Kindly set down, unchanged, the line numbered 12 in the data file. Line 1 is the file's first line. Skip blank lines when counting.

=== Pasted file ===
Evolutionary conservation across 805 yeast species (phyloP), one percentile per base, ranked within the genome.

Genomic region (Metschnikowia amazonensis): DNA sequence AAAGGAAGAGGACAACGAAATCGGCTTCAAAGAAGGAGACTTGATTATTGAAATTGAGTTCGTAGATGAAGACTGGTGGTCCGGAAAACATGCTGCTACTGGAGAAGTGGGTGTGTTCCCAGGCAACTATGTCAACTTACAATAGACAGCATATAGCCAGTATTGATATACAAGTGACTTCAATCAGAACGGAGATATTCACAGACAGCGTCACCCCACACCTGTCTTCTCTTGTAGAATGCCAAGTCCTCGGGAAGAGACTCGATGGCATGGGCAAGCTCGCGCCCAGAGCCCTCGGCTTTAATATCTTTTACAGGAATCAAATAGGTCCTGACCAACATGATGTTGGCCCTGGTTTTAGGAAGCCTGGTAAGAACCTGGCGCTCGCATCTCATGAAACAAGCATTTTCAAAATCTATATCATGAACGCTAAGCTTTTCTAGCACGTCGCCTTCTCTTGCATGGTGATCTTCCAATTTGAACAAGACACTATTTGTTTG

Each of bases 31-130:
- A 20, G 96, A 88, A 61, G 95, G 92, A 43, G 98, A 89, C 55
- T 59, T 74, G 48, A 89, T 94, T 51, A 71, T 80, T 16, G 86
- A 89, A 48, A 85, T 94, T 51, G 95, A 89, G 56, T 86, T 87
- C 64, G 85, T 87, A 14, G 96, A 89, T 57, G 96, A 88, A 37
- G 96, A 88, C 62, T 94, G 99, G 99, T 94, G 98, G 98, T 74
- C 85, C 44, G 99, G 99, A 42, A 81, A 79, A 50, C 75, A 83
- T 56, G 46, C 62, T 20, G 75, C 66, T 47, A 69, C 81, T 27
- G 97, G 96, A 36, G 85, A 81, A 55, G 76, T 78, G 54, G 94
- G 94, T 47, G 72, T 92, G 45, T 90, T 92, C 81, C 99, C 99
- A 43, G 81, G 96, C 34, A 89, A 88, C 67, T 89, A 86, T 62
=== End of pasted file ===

- G 94, T 47, G 72, T 92, G 45, T 90, T 92, C 81, C 99, C 99